By THÉRÈSE MARGOLIS
One day after Mexican President Andrés Manuel López Obrador (AMLO) premiered the new “Who’s Who of Media Lies of the Week” segment of his daily two-hour (or more) press conference, El Universal newspaper (one of the prime targets of his media wall of shame) published its own lies registry on Thursday, July 1, noting that the true winner of the national prevaricator award should be the president himself.
El Universal pointed out that during the course of his so-far 943 “mañanera” pressers, AMLO has made no less than 56,181 false or misleading statements, working out to an average of 88 lies per day, according to a recent study by the Spin Political Communication Workshop (Spin-TCP), a private-sector consultancy led by political scientist and university professor Luis Estrada Straffon.
The Spin analyst of AMLO’s constant fabrications and distortions of facts, which was released in June, came on the heels of a similar independent report from the activist organization Vital Signs in April which indicated that the president delivered inaccurate data or relayed false information on an average of 80 times a day during his daily morning press conferences.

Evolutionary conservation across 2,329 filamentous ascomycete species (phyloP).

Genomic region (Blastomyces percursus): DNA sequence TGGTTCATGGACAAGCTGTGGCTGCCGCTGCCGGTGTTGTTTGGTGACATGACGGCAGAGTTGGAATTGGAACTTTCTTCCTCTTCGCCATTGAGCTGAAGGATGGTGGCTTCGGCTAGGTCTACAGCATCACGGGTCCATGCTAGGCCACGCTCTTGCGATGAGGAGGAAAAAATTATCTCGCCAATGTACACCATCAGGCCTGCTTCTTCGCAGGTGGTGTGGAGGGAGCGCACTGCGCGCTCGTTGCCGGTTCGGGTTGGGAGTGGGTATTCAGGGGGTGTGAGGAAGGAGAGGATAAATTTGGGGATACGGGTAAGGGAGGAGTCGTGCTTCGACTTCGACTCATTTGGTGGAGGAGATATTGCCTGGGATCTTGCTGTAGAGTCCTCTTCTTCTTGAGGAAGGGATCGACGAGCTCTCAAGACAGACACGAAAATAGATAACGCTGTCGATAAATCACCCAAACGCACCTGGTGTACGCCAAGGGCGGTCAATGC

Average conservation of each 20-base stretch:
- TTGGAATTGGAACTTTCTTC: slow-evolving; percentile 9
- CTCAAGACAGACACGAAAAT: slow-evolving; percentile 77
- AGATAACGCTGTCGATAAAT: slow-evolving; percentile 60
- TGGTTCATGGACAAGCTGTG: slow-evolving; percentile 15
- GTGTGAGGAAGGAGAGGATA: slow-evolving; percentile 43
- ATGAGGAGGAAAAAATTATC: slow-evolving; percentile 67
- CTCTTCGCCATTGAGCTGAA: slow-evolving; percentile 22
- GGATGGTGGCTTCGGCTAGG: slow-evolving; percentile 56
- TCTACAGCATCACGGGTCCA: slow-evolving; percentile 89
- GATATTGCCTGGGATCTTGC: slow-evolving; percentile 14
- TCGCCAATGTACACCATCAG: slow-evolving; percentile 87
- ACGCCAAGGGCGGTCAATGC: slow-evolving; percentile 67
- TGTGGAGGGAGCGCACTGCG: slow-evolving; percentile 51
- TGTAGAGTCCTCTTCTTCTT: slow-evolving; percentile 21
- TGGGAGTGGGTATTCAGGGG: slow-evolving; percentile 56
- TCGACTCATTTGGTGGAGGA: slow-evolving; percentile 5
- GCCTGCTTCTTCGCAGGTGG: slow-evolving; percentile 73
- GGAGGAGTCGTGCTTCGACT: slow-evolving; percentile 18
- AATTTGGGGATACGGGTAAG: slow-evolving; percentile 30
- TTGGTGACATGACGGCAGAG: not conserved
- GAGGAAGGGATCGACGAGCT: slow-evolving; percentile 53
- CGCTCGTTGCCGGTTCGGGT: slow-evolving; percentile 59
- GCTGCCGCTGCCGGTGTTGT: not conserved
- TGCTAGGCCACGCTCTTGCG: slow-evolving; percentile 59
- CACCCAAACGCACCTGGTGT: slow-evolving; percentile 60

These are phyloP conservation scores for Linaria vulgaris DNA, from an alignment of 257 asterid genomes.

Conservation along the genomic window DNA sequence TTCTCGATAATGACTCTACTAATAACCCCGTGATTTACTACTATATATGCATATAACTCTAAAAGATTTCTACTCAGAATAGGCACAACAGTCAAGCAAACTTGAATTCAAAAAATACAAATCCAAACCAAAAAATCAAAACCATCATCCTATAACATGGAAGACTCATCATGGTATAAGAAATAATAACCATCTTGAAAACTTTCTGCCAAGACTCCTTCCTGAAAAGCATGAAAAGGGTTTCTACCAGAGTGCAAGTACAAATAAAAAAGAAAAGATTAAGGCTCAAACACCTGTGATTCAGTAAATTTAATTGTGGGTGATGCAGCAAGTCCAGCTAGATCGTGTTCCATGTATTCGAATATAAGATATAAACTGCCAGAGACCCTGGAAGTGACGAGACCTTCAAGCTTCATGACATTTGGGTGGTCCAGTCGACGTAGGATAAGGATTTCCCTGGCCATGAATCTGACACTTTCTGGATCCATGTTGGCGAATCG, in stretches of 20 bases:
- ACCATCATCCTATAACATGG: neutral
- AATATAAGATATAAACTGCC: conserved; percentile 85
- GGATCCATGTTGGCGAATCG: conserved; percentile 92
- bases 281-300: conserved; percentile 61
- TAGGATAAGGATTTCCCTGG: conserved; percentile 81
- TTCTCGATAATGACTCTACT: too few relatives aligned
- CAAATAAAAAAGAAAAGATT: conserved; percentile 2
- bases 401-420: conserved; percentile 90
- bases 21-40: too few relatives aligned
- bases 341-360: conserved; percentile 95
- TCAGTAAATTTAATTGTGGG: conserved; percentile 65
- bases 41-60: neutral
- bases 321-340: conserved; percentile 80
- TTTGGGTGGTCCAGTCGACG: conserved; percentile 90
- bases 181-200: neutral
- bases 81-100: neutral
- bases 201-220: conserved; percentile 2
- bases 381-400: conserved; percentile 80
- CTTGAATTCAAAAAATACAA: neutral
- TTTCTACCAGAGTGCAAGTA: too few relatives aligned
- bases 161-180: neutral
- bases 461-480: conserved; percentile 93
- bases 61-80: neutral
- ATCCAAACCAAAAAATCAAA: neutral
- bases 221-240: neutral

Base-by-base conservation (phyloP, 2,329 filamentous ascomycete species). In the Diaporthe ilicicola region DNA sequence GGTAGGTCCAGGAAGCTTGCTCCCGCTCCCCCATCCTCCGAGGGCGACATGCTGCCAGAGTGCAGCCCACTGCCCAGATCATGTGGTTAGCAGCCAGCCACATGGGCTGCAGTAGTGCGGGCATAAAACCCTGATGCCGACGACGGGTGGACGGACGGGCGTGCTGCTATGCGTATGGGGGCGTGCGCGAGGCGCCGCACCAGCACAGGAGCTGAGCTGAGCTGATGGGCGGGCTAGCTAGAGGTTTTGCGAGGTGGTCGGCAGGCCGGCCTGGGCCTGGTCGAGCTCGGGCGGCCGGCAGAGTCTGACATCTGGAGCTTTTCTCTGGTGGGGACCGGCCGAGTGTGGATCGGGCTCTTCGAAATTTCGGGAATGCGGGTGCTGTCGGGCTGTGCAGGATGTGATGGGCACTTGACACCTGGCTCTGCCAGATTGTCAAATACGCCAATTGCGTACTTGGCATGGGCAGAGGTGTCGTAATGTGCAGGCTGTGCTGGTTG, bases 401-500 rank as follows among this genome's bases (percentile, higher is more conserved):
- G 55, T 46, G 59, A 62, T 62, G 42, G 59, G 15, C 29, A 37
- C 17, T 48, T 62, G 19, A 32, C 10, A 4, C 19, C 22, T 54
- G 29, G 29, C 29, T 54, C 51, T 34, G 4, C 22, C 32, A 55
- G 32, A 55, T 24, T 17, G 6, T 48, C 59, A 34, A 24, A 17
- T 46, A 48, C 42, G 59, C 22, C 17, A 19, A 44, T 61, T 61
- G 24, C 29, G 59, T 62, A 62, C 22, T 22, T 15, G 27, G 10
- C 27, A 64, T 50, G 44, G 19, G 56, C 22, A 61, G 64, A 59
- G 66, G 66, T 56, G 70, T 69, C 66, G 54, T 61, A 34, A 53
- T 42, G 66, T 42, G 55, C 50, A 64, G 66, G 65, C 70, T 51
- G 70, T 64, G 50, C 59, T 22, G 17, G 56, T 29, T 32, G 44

Both reports detailed each of the alleged falsehoods uttered by the president, offering solid evidence to back up their claims that the specific data was untrue.
In contrast, AMLO’s flamboyant parade of alleged fake news purveyors on Wednesday, June 30, was verified as inaccurate based on that fact that his government had said so.
As the highlight of his Who’s Who of Media Lies, AMLO’s spokesperson Ana Elizabeth García Vilchis revealed the winner of his “Pinocchio of the Week” award was El Financiero columnist Raymundo Riva Palacios, who mistakenly issued a series of tweets on Tuesday, June 29, in which he confused the then-happening storming of the University of the Americas campus as being conducted by members of the National Guard when, in fact, the real culprits were Puebla State Police.
It is worth noting that Riva Palacios later issued a formal correction acknowledging his mistake (a practice not in the tool house of the president).
Perhaps it is time for López Obrador to stop declaring facts he finds uncomfortable as “fake news” and start looking in the mirror to see how soon he will require rhinoplasty.